Traintracks on Campus

Impact 2019

Not a simple question

A Grinnell College classics/art history course traveled to London and Greece last spring to explore the nuances surrounding the ownership of Greek antiquities.

Who owns Greek antiquities? It seems like a simple question with a simple answer: Surely the Greeks should. But as the 16 students in the spring 2019 course, Greek Architectural Sculpture: Style, Context, and Ownership, discovered, it’s a complex, international, and emotionally charged issue.

Monessa Cummins, associate professor of classics, and Lesley Wright, director of the Grinnell College Museum of Art, team-taught the classics/art history course. They used the Parthenon sculptures as a case study to examine the ownership issue. Do antiquities belong to the country where the artwork was originally created and displayed? Or the country that has owned the artwork for two centuries and exhibits it in one of its most prestigious museums?

To help students answer those questions, Cummins and Wright thought it was essential to include a travel component in the course. “The real motherlode is seeing the pieces in person,” Cummins says.

A group photo of student and faculty who traveled to Greece to explore topics of ownership around Greek antiquities.
Students traveled to Greece to examine firsthand the complicated question of ownership of Greek antiquities.

That way students could experience and analyze the Parthenon sculptures held by the British Museum in London and those held by the Acropolis Museum in Athens. Seeing the artwork in two different contexts would underscore the complexity of the ongoing controversy.

Visiting the British Museum and the Acropolis Museum during the same trip “helped us understand the context of the Parthenon itself and the sculptures,” says Damaris Marquez Membreno ’21, a psychology major from Maryland. It was her first trip abroad.

Another benefit of travel is the access it provides to the scholars working in those places. One of the books the students read for class was written by Ian Jenkins, senior curator with the British Museum’s Department of Greece and Rome. He provided the class a guided tour at the museum and ended up spending two hours with them “because our students were that involved and interested,” Wright says.

A spontaneous, scholar-led tour was provided at the Acropolis Museum by Jenifer Neils, director of the American School of Classical Studies at Athens. Students had read her work too.

“We did not know that this would happen,” Wright says. “I think the fact that we were doing a very serious consideration of a very thorny issue was impressive to people, that a group of American undergraduates were willing to tackle this and not make glib assumptions about what should happen.”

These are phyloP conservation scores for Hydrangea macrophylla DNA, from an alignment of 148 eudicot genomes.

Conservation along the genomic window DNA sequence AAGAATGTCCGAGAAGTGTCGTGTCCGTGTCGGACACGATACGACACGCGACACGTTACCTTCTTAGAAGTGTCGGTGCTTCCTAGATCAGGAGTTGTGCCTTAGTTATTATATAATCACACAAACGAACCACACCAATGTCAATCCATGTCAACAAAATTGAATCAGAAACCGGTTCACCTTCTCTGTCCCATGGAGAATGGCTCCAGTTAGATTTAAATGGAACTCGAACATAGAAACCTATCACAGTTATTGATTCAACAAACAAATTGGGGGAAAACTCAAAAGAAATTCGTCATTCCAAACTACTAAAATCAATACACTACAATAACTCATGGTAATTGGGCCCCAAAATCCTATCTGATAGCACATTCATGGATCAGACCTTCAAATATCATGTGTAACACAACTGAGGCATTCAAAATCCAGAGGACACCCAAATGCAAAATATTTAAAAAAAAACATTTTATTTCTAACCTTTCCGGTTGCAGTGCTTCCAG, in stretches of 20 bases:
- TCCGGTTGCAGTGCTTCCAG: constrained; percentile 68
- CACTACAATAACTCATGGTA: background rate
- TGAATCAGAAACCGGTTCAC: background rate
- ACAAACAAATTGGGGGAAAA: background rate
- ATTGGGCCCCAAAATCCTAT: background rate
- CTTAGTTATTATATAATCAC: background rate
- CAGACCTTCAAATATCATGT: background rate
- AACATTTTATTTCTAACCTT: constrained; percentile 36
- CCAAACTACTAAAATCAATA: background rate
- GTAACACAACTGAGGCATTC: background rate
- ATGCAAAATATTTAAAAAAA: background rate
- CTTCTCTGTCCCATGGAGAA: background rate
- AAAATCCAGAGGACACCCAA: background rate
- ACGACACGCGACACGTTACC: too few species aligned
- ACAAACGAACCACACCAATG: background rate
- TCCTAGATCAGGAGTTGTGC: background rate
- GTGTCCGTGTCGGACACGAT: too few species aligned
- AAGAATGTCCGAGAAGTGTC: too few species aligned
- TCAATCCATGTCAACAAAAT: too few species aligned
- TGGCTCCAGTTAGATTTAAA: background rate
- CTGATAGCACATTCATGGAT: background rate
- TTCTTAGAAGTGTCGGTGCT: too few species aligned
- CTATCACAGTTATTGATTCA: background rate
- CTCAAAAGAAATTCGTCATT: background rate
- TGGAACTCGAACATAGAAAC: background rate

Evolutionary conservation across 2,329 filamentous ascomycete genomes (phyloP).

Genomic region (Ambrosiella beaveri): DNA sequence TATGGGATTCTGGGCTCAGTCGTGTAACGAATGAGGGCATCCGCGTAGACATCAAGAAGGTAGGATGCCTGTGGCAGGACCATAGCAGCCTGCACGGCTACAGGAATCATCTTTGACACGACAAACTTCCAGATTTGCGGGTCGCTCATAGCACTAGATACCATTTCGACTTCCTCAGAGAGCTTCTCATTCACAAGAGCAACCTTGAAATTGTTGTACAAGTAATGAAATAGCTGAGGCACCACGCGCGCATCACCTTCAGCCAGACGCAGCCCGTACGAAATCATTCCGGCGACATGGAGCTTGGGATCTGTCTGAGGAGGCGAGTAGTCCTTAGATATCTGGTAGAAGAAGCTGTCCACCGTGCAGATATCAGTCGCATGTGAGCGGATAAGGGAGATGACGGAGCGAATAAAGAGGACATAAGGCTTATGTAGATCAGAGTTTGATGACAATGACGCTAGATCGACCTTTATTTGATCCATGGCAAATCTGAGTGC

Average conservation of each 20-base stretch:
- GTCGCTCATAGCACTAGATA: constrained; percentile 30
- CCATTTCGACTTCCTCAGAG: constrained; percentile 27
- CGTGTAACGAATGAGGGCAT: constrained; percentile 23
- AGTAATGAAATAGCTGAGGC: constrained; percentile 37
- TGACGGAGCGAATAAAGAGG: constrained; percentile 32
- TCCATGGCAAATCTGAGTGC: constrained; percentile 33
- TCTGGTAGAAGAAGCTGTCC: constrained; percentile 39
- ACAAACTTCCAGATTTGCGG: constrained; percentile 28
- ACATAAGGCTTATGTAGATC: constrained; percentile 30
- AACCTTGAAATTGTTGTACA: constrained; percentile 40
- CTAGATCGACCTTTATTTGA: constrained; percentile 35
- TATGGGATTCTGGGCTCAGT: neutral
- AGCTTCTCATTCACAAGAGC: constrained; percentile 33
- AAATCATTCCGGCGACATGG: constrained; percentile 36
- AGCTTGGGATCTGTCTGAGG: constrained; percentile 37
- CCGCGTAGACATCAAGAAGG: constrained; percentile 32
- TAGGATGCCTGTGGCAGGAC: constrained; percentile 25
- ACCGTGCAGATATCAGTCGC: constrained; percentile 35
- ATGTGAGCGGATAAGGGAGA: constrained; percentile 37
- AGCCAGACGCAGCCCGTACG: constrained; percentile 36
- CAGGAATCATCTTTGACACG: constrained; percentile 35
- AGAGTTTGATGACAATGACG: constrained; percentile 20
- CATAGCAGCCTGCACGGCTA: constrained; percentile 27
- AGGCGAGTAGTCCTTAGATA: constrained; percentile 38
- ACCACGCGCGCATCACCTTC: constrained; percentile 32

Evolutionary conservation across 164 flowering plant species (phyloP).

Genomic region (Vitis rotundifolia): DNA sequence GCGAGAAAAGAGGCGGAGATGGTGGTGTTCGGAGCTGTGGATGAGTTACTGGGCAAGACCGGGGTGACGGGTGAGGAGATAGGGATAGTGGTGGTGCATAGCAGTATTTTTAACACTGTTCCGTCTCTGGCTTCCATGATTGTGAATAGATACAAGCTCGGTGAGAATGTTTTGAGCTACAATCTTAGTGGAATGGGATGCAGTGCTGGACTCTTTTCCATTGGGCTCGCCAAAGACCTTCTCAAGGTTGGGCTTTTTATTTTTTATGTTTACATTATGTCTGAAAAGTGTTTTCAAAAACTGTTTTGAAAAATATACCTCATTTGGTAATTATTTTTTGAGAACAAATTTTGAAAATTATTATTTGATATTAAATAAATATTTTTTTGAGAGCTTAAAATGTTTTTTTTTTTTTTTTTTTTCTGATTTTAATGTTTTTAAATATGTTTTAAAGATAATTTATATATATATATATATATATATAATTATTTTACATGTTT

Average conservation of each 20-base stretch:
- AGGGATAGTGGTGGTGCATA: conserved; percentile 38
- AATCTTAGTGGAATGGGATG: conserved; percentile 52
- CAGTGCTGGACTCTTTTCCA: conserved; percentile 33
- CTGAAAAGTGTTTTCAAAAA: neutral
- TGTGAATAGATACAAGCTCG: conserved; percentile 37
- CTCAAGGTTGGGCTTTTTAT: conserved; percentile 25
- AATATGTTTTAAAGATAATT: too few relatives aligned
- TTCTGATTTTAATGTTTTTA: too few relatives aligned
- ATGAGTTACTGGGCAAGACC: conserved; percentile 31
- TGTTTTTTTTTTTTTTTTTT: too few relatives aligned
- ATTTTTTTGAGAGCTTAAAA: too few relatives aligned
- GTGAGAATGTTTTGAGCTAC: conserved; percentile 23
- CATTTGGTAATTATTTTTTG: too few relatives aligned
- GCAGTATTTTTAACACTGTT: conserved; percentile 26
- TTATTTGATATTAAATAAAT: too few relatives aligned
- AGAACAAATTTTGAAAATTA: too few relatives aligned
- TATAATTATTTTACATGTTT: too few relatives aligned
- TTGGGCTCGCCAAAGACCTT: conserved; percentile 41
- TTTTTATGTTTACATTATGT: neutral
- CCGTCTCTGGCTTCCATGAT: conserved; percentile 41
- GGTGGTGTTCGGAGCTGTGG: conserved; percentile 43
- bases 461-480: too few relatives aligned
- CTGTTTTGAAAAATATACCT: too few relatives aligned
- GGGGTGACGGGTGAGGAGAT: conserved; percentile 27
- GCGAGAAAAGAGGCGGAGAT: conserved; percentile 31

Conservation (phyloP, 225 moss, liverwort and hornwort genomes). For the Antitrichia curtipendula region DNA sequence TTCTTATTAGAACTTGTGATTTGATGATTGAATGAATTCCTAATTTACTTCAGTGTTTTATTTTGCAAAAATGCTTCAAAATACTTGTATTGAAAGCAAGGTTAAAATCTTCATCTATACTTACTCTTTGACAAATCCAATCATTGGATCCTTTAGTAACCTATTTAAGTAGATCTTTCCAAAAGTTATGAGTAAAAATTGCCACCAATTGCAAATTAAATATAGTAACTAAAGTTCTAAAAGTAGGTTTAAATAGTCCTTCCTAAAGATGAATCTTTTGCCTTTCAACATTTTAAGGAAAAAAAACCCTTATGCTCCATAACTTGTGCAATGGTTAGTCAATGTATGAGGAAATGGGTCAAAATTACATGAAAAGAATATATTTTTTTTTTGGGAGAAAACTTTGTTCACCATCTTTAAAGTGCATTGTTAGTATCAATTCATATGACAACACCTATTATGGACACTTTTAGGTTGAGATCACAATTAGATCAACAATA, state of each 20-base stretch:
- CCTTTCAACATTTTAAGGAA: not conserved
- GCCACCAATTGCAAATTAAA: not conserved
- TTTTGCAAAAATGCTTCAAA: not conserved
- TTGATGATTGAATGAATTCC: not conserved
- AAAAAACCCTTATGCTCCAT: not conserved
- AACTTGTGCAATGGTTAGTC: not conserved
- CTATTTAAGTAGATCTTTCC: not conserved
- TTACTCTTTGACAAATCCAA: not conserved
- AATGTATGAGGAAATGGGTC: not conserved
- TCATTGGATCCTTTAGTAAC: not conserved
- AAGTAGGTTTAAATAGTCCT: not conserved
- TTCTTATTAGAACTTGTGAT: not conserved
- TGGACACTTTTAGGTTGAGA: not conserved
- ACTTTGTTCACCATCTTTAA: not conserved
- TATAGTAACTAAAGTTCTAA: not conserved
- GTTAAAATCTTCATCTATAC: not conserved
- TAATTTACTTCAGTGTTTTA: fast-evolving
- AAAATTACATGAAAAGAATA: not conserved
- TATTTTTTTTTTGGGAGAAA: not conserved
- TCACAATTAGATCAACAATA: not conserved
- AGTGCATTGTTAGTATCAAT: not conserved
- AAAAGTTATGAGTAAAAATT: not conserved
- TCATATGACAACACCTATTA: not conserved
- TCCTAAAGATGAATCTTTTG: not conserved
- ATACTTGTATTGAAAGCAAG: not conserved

The travel also furthered students’ cultural respect through casual conversations with local people. Maverick Zhang ’20, a classics and biological chemistry double major from China, discussed the issue with a receptionist at the group’s London hotel. “She was born in Greece,” Zhang says. “She felt really strongly about the marbles, even though she grew up in London. I had a sense of how complicated these things can be.”

By the end of the semester, students in the class were evenly divided, for very nuanced reasons, on what should happen to the marbles currently in London. Their conclusion mirrored the sense of the audience who heard their public debate: While three-quarters of the audience voted to return the marbles before the debate started, by the end, after hearing the complexities of the situation, slightly more than half were convinced to leave them in London. Who owns Greek antiquities is anything but simple.

Making the Course and Its Travel Happen

Planning and executing such a course is also anything but simple. The trip was made possible largely through the Elson-McGinty Fund for Classics and the Van Dusen/Spiegel Course-Embedded Travel Fund. These trips are expensive undertakings if you want to do them well, Wright says. Students, however, pay only an extra $400 for the course. Cummins points out that philanthropy also makes the team-teaching possible by providing faculty members the time and intellectual space to design the course and plan the travel.

Impact of Travel Opportunities

Each year 30–65 students are fortunate enough to participate in faculty-led programs like this one. The number of courses offered fluctuates depending on faculty availability, departmental demands, and funding.

The Institute for Global Engagement reports that students who participate in these programs have a 10 percent higher rate of enrolling in additional off-campus experiences.

Clearly, students value and grow from such travel opportunities, as Anne Campbell Spence ’66, a retired trustee who participated in the trip, notes: “Actually being there makes it so much more of a learning experience. I came away very impressed by that group of young people.”

— by Michele Regenold ’89